Tuesday, January 03, 2017

No Man's Sky - a video game review

This is just a warning for what is to follow: THIS IS ABOUT A VIDEO GAME

2016 held an exciting event for gamers. One of the most anticipated video games was being released. Since its initial introduction, No Man's Sky was a game that hard core gamers were chomping at the bit to experience. It seem to offer a totally new and exciting way to handle the space exploration genre.

When the game finally arrived, all of that anticipation turned quickly into frustration, disappointment, and outrage. Many features that were seemingly promised were not incorporated. There were bugs (nothing bugs a gamer more than bugs in a brand new game!) that compounded frustration  by making the game unplayable for some. But mostly, purchasers felt cheated. No Man's Sky has been revealed to be the highest selling game in 2016. But it was also returned for refund by many gamers.

I didn't buy it when it released. I rarely purchase a game when it is new. Since I play games on a PC, instead of a console, I get most of my games through online retailers. And typically within months of a release, new games go down drastically in price. I am glad I waited. The frustration of those who were early "investors" put me on guard. The game was released in August. When I read the reviews and articles about the problems, I was content to wait.

Waiting bore out two results. The first was that the price did drop. Secondly, the folks at Hello Games worked out some of the bugs and release patches (for anyone who stuck around after the warning - patches are code that are inserted into the program to deal with errors, enhancements, and performance tweaks). So when the winter sales of 2016 arrived, I added No Man's Sky to my collection.

As of today, I am 26 hours into the game. I have started two games with slightly different play styles. The first game was about getting off of the starting planet as quickly as possible and experience multiple planets. The second game was slower paced and I have stuck around on each planet longer to see what it has to offer.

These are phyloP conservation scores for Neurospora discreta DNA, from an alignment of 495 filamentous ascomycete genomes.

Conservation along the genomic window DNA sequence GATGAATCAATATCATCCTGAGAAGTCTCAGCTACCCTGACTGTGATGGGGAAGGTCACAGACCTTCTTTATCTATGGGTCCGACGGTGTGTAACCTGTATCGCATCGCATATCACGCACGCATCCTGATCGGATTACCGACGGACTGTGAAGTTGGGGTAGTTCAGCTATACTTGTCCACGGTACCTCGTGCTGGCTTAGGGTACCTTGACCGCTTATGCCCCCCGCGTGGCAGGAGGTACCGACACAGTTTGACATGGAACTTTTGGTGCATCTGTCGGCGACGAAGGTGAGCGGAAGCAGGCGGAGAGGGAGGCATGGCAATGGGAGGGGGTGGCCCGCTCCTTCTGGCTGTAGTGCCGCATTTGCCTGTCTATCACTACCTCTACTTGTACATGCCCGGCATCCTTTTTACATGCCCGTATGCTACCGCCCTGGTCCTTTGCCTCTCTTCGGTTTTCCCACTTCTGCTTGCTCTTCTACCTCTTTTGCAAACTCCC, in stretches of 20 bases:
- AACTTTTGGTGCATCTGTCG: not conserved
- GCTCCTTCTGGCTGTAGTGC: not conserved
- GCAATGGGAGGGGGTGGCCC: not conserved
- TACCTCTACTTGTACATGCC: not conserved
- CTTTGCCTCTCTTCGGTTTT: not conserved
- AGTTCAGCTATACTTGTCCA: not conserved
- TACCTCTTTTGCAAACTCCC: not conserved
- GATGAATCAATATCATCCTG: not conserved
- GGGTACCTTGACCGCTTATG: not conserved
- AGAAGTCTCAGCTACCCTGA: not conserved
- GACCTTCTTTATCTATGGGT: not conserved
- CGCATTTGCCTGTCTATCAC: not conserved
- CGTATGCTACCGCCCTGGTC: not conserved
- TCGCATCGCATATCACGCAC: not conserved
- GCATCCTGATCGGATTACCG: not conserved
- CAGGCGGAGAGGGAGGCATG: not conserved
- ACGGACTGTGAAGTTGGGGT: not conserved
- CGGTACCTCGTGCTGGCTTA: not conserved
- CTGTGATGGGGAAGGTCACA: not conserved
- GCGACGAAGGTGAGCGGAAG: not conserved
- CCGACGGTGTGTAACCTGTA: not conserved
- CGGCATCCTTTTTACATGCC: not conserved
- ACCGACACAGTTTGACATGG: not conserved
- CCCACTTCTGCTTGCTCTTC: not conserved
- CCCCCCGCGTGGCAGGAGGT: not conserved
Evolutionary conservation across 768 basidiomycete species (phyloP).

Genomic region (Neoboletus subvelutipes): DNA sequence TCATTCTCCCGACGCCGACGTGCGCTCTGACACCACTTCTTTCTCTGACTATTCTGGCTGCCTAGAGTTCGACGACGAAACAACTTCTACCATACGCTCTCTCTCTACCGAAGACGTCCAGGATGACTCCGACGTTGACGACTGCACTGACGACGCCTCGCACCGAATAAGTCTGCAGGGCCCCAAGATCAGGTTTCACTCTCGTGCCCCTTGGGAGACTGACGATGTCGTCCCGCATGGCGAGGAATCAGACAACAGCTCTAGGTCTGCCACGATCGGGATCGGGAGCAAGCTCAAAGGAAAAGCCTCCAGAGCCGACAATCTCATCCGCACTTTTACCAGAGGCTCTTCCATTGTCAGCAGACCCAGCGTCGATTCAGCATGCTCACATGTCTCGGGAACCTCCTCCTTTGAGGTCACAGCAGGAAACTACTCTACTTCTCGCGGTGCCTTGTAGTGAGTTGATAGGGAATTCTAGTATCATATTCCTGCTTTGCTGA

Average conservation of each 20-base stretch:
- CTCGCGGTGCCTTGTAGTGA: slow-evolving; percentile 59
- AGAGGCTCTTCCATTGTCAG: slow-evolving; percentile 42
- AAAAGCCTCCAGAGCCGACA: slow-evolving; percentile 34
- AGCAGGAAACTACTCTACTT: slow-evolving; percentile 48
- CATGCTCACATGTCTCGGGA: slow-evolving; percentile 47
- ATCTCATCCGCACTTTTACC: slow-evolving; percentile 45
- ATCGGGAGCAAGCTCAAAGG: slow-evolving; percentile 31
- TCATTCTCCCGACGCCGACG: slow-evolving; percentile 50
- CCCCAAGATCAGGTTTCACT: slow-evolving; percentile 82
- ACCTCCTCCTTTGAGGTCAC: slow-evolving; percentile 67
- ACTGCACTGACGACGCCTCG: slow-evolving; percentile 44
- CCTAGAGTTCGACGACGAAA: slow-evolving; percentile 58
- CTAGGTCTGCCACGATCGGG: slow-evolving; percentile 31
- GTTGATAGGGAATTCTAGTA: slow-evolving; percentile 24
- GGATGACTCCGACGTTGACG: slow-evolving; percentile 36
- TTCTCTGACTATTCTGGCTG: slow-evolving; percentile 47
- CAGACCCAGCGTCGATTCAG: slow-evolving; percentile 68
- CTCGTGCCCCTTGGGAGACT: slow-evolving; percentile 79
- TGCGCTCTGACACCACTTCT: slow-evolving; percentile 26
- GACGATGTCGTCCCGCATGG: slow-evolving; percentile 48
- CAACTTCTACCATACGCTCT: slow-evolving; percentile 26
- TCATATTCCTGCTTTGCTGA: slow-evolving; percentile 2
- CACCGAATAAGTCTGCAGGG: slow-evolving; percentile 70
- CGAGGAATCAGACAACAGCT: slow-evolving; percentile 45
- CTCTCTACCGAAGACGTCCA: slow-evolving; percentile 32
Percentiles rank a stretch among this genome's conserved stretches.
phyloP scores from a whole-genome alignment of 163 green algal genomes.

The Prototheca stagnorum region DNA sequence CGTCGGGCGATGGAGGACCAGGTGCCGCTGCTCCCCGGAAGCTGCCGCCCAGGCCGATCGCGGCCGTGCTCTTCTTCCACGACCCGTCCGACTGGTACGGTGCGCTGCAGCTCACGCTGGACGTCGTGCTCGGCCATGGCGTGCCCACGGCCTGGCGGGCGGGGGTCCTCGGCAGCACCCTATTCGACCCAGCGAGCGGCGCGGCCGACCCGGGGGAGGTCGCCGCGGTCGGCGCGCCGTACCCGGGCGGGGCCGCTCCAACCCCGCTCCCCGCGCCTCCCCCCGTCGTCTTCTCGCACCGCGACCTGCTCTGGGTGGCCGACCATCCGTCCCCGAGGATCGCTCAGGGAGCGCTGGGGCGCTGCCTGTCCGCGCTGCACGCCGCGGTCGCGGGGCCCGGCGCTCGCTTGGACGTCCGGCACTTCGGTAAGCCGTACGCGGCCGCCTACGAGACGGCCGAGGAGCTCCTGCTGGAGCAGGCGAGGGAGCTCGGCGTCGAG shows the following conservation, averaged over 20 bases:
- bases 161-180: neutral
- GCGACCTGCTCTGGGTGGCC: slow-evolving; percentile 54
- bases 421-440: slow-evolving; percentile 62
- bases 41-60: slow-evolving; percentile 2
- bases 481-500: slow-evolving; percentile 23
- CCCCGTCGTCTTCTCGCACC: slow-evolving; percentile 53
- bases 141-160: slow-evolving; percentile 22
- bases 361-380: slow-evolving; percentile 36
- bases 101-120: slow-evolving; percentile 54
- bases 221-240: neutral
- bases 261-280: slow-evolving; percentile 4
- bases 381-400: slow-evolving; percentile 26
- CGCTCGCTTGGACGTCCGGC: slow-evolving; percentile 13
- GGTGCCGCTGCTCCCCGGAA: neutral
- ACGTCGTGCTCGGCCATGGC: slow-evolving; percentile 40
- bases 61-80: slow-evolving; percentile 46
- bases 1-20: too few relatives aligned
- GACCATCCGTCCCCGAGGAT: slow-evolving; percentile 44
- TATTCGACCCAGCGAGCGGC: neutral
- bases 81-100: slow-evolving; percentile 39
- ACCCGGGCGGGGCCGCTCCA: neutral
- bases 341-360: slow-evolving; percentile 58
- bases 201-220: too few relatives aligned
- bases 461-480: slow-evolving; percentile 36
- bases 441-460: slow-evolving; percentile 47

No Man's Sky is not a game that holds your hand and tells you how to play. You are free to go about the storyline. So far, I haven't found much of a plot to the story. There are some threads you can follow. As I explore more, I may find more substance. At this point, though, it is an open ranging experience. For people who like a solid story to carry you through a game, don't start looking here. I like open world experiences, though. I have enjoyed both styles of game play. And spent too many hours at one time playing through the slower paced style.

It is a pretty game. The planets are nicely rendered. The plant and animal life get a little redundant (at the "level" I am playing). There are some hard to achieve objectives. And there is a LOT to see. The planets are huge. And then the galaxy is expansive. The core "goal" of the game is to reach the galactic core. For people who have to reach the finish line, it is possible to do it quickly. At least I have heard of people doing it quickly. But this game is meant to be taken at a slower pace. The universe is meant to be explored.

No Man's Sky is solitary. You character interacts with other species of intelligent life. But there is extremely limited multi-player interaction. This is not a game for the social gamer. If you want to squad up with 3 of your buds and take on space pirates, you need to check out a different game. This is an introverts dream, though. You can explore peacefully without the constant chatter of a chat stream. You can interact with programmed bots that allow you to choose how you will respond. You have little markers that let you know that someone else was here before you. You leave little markers that let others know you have been here. But there is no real social interaction with another living soul.

This is a Trekkers game, not a galaxy far, far away. This is not a game of exciting twists and turns. It plays out slowly. It is more exploration than adventure. This is Star Trek: The Next Generation at its purest (without the need to inject romance/intrigue/action). This is an effort to go where no one has gone before. It is a mind game more than a button mashing game. You cannot experience this game waiting for the next bad guy to pop up. You can experience this game anticipating what is over the horizon or when you break through the atmosphere.

Hello Games took a beating in reviews because they didn't deliver the game that gamers were expecting. I sort of let my expectations go away. I entered the game with a bit of trepidation that it would be a waste of time. But I have enjoyed it. It has turned into one of those "just 10 more minutes" kind of games. My wife is probably a little miffed that it consumed as much time as it did. And I will be backing off of it now that the extraordinary schedule of the holidays are passed. But I will be coming back to it again and again.